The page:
The answer seems to be no on all accounts.
In general, Snopes says:
Although the meme is of recent origin, Internet mentions of this alleged historical fact date to at least 2003. Significantly, however, we were unable to trace it back any further than that, nor could we find any credible support for the general claim that it was common to use ammunition ...
The Primary Chronicle is the only written document we have of the early Kievan Rus, and is the primary text used by scholars of early Russian history to understand the founding of the Russian state, and more particularly, the history of the early Varangian dynasty.
The specific quote often cited from the story of Vladimir is “Drinking is the Joy of the Rus, ...
No, it is highly implausible that eating yeast will stop you from getting drunk.
Inside the stomach the pH is around 1-2, the activity of enzymes is typically strongly dependent on the pH. Outside of their optimal pH range enzymes generally work much slower or not at all.
Yeast ADH has a pH optimum in the neutral to alkaline range, at low pH values it is ...
The word "Shot", a corruption of the Late Old-Engish "Scot" or "Secot", itself a corruption of the old Norse "skot", was a word meaning a Tax or measure. This means it pre-dates not just the "Wild West" period of American history, but also the invention of the first firearms.
A cannon used to fire either a large Cannonball or a measure ("shot") of smaller ...
Baker's yeast is capable of fermentation, so it can certainly produce alcohol.
In 1926 it was reported in the Canadian Medical Association Journal that bread can contain between 0.04 and 1.9% of alcohol. This is just a short report, not a full scientific paper.
In "Ethanol Content of Various Foods and Soft Drinks and their Potential for Interference with ...
No, when she said "Not at all" she was answering the question:
Do you recall prior to getting there — so I’m — I’m only talking about up to the gathering — had you had anything to drink?
According to a full transcript.
I found the following paper on PubMed - Observations on the relation between alcohol absorption and the rate of gastric emptying.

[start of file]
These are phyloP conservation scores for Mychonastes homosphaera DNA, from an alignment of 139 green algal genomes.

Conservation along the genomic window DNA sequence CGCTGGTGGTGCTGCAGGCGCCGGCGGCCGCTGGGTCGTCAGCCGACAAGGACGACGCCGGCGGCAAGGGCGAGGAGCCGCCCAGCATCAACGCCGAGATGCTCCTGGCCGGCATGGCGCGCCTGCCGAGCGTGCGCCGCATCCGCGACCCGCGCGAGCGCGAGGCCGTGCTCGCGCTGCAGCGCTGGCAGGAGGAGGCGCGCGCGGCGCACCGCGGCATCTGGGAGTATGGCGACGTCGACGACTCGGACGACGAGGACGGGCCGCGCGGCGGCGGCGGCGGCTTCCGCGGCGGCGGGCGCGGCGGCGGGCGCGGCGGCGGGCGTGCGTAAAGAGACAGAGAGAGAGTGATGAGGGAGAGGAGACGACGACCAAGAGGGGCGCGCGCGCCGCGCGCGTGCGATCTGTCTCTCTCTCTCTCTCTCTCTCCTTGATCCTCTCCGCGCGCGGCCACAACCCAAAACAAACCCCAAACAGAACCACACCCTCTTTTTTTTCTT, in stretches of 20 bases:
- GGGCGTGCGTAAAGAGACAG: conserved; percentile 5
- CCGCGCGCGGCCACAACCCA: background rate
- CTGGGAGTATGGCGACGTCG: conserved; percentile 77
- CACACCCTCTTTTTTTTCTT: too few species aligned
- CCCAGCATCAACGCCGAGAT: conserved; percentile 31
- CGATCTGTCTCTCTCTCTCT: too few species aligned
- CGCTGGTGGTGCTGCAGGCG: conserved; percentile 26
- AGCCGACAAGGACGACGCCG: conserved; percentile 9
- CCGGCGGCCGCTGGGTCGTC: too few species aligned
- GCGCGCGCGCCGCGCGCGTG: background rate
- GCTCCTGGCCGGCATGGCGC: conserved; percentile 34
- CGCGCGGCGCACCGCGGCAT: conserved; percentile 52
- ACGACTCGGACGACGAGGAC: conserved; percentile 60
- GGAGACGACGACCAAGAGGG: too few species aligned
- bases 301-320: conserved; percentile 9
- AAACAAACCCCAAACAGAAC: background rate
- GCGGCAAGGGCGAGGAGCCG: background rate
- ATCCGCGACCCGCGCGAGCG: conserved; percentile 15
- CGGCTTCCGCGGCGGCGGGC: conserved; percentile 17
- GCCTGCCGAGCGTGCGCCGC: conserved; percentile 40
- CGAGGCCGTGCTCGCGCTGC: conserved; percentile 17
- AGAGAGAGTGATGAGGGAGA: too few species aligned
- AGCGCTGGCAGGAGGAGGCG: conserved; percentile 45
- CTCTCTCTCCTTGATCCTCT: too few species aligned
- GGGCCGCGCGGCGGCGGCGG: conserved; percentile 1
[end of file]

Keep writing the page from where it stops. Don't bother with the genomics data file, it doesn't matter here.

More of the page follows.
Alcohol (ethanol) is absorbed slowly from the stomach and rapidly from the small intestine, and the rate of its absorption depends on the rate of gastric emptying. When gastric emptying is fast, the absorption of alcohol is ...
New study at the University of Illinois at Chicago reported by Medical daily: Drinking Alcohol May Significantly Enhance Problem Solving Skills
Scientists found that men who drank two pints of beer or two glasses of wine before solving brain teasers were quicker in delivering correct answers.
Here is the related scientific publication
The CDC website has a nice summary of our current knowledge on the matter.
Dangers of Mixing Alcohol and Energy Drinks
Energy drinks are beverages that typically contain caffeine, other plant-based stimulants, simple sugars, and other additives. They are very popular among youth and are regularly consumed by 31% of 12- to 17-year-olds and 34% ...
The main harm from ingestion of alcohol in cold weather is the risk of hypothermia. Alcohol is known to affect body temperature during cold weather as well as hot weather.
Drinking alcohol may decrease one's core body temperature regardless of the outside temperature and might increase hypothermia risk.
Alcohol ingestion increases the risk of acquiring ...
It is true that bacteria can't become resistant to ethanol to our current knowledge, but the cited reason doesn't sound plausible to me.
According to "Epidemiologic background of hand hygiene and evaluation of the most important agents for scrubs and rubs." published in Clinical Microbiology Reviews in 2004:
No acquired resistance to ethanol, isopropanol,...
A probiotic food, as defined by the dictionaries (1) (2) (3) must contain benefical live bacteria (regarding the human organism). Scientific literature calls those bacteria probiotic (4).
Tequila does not contain these benefical live bacteria, as its alcohol concentration would at least atenuate them if not outright kill (lactobacilli are more fragile ...
There may be a "safe" amount, but research has not been able to identify what amount that might be. According to The American Academy of Pediatrics:
Mills et al14 prospectively studied approximately 31 000 pregnancies in an attempt to determine how much alcohol pregnant women can consume safely. The consumption of 1 or more drinks (a drink is defined as ...
Rabies treatments available in the USA [Source: CDC] are listed below, with links to the information sheets:
Human Diploid Cell Vaccine (HDCV) - Imovax® Rabies
Purified Chick Embryo Cell Vaccine (PCEC) - RabAvert®
Human Rabies Immune Globulin - Imogam® Rabies-HT or HyperRab TM S/D
While each sheet includes the standard worry-inducing list of every ...
No. Unless the weekend is redefined to cover a few quiet hours on friday and saturday night.
The sensational newspaper headlines are based on a relatively reliable piece of research which is consistent with previous research done both in the UK and in some other countries.
The language used in the research paper and the way data is presented somewhat ...